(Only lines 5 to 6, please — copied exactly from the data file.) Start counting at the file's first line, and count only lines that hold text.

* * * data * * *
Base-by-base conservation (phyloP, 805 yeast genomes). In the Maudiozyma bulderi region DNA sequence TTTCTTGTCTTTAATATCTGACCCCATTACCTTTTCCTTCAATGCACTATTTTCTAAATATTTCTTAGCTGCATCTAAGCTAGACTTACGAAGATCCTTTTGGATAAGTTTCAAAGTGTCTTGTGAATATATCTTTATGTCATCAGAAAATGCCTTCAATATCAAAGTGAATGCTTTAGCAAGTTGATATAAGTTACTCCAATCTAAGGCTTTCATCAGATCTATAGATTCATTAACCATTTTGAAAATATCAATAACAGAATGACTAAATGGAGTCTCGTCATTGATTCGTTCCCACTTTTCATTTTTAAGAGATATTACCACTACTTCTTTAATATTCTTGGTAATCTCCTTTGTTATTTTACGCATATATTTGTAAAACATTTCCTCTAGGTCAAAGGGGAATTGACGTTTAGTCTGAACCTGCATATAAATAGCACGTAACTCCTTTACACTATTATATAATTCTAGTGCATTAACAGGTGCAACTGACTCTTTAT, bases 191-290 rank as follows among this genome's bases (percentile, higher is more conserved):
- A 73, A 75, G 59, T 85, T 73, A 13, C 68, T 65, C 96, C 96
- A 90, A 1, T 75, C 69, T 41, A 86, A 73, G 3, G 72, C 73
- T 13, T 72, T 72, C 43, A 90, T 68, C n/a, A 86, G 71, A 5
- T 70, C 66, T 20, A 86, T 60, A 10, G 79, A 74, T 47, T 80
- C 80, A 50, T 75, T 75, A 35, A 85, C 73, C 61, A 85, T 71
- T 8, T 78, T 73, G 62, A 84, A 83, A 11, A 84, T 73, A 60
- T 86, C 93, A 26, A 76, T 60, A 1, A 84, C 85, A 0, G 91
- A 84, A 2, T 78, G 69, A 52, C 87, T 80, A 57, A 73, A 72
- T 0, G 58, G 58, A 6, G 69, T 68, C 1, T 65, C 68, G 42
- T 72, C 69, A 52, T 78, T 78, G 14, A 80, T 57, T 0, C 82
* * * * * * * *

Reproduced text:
- T 70, C 66, T 20, A 86, T 60, A 10, G 79, A 74, T 47, T 80
- C 80, A 50, T 75, T 75, A 35, A 85, C 73, C 61, A 85, T 71